Helping players learn: the “WHY” of coaching styles…

On my travels I hear lots of different comments about coaching styles; what is good, what is bad and how if anyone says “stop stand still” they should immediately be deported to Jurassic Park. However, It isn’t quite as simple as that. 

Whilst we might not have a clue what learning has taken place in the immediate term (whether they actually directed their focus towards the learning objective plus some learning will be implicit) the only thing we can control is what comes out of our mouth’s as coaches. Therefore, I would strongly advocate a couple of things:

1. Understand WHY you are going to use a specific coaching style
2. Plan this as part of your session preparation before you start

There are a variety of different frameworks to help understand this further and the wonders of Google Scholar will help with more reading. The one I like specifically is that of Mosston and Ashworth (2002) which puts forward a continuum of styles from Command (Style A) at one end to Self-Teaching (Style K) at the other end. This doesn’t state that any one style is better or worse than another, just that they help facilitate different outcomes. The key to this is knowing why you are using a specific method to help the players. 



Here are a few on the spectrum with a little bit about them:

Command Style: All the decisions are made by the coach and the players are told what to do and how to do it.
What’s it good for: Short-term development of technique (unopposed practices).
Risk: Limited long-term ability to take this into games or retention of information.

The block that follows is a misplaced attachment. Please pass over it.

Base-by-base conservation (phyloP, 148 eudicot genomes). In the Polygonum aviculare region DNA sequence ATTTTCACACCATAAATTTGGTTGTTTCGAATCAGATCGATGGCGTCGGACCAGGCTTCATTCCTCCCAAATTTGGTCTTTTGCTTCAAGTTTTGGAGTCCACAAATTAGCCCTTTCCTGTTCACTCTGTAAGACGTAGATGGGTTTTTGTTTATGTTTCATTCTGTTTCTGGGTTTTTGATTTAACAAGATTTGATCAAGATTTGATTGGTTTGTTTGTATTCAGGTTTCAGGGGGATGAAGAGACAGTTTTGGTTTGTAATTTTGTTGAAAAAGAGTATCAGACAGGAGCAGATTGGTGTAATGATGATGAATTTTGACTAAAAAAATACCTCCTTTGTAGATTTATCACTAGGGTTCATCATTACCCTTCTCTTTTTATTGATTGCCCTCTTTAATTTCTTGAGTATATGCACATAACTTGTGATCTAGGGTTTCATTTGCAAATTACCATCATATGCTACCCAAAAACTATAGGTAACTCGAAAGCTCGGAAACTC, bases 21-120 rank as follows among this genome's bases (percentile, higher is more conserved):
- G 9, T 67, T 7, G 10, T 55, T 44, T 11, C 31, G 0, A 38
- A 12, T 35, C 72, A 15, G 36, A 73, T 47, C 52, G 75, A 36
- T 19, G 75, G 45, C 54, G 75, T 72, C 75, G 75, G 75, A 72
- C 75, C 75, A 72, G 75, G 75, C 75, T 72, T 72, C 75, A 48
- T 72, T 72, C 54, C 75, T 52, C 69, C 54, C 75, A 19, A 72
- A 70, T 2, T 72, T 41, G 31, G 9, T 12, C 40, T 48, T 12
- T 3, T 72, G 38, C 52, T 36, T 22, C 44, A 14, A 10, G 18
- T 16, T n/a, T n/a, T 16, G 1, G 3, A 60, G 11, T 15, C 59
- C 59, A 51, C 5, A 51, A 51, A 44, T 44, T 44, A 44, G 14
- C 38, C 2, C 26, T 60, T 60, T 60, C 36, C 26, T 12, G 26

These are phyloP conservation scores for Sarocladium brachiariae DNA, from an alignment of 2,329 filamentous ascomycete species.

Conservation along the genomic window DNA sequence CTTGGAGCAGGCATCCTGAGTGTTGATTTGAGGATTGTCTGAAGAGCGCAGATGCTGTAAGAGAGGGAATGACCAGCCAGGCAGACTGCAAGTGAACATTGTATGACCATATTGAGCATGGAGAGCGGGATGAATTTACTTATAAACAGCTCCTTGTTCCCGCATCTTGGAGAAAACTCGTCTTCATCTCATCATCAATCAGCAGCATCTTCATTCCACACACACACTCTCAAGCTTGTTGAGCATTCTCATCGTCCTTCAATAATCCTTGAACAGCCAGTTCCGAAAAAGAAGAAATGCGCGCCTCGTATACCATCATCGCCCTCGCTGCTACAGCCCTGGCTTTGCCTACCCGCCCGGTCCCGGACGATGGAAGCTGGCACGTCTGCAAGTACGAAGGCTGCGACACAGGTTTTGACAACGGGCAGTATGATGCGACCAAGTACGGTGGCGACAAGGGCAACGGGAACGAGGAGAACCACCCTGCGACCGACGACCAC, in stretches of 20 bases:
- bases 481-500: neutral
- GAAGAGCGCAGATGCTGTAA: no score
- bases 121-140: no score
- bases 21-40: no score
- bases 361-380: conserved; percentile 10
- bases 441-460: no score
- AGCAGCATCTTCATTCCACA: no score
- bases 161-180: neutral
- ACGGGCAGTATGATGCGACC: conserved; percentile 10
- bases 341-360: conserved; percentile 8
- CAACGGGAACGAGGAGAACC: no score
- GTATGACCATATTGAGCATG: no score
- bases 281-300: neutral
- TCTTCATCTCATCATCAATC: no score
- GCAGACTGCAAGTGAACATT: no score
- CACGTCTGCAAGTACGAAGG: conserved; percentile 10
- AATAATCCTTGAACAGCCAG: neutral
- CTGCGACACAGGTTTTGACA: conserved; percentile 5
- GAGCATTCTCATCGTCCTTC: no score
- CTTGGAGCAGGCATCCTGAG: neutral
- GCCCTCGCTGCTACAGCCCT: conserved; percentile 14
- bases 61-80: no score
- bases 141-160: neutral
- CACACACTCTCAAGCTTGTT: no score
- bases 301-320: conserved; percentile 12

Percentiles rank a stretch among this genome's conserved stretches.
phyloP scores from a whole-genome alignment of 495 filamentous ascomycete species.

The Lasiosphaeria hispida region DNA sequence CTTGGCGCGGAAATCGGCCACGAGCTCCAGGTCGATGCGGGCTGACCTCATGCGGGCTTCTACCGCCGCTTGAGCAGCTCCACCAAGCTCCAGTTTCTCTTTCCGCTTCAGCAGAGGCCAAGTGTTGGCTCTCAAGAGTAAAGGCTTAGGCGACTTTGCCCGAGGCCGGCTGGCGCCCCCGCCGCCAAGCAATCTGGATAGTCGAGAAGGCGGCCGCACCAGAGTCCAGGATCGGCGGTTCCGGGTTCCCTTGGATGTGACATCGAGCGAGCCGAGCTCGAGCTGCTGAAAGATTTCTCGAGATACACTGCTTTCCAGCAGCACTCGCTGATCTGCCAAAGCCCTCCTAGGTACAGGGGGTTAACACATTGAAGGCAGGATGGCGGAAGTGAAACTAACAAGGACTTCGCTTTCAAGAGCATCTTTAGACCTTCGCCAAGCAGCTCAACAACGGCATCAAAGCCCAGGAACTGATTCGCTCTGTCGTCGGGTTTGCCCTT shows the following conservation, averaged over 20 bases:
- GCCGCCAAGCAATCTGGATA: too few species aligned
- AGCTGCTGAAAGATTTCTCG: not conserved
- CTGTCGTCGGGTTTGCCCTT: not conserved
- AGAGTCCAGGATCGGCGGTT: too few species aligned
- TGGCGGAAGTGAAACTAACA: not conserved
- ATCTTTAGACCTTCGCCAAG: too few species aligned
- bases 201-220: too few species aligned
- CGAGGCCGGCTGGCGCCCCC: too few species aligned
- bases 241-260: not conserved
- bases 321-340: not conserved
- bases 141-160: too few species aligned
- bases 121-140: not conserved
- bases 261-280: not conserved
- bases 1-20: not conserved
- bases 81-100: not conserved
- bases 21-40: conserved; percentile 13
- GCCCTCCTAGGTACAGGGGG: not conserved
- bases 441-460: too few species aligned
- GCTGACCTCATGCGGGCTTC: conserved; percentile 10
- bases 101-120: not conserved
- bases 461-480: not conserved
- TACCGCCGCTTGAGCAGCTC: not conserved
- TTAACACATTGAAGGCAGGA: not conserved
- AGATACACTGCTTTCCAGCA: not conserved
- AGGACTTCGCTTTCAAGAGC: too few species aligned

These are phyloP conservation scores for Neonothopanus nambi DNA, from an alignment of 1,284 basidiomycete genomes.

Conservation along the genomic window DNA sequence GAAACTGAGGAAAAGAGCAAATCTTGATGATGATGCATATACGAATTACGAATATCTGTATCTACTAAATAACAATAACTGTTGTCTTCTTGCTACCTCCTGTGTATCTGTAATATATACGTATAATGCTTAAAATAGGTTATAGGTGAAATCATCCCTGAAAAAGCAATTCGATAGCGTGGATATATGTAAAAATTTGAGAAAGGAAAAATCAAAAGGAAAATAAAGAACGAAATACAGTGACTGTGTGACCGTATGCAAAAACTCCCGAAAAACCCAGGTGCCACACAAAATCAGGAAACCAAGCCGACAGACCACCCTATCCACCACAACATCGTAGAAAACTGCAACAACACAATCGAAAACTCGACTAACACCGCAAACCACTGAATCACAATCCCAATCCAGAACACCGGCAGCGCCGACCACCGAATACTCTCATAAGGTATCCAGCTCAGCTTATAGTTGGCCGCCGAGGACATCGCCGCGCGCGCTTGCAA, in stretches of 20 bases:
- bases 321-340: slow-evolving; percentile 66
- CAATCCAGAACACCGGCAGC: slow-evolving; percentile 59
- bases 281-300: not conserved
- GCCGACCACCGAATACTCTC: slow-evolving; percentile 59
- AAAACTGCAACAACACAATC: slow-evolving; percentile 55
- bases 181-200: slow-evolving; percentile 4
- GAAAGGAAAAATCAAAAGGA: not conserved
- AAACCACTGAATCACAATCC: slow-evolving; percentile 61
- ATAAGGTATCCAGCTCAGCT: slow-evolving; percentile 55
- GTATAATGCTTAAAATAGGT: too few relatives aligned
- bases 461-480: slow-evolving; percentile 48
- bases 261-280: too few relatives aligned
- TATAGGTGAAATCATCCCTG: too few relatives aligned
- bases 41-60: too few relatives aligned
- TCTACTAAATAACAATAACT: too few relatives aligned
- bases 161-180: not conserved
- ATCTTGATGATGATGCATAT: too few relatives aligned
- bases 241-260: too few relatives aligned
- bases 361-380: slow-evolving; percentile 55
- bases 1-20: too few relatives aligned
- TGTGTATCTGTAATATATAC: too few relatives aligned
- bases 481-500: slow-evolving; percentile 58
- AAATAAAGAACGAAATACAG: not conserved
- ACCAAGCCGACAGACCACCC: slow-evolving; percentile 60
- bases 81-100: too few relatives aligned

Guided Discovery: Coach decides where the learners are going to go and leads them towards the answer.
What’s it Good For: Developing thinking skills and technical ability.
Risk: Lack of knowledge by the coach in understanding what questions to ask and when.

 

Divergent Discovery: Coach presents a problem and learners find their own solution.
What’s it Good For: Enhance game understanding and technical ability plus social and emotional development.
Risk: Lack of knowledge by the coach in understanding how to organise and structure this.
 
Individual Programme: Coach decides content and learners plan and design the programme. 
What’s it Good For: Enhance game understanding and technical ability plus personal development.
Risk: Willingness of coach to let go of the power and trust the players and players ability to do it. 


Therefore, if you are doing a game where you are looking to develop the decision-making and problem solving skills of the players, using command style is not going to be anywhere near as effective as another style further down the spectrum. Equally, if you are looking to develop creativity in a specific part of the practice, you will be better served using Divergent Discovery, where the players can head towards no specific solution but the teaching can allow them to find their own solutions to the problem posed. 

In summary, it really helps to plan your coaching styles at different times, but equally knowing your players is really important here too. I used to coach one lad that had autism and ADHD and he needed small chunks of information that were very clear and explicit. Asking loads of questions to him was just not going to work.

All I will say in closing this entry is just beware, you stepping in to stop a practice to give a player the answer might just take away from the moment when they were just about to work it out for themselves! Not easy, this coaching lark….
















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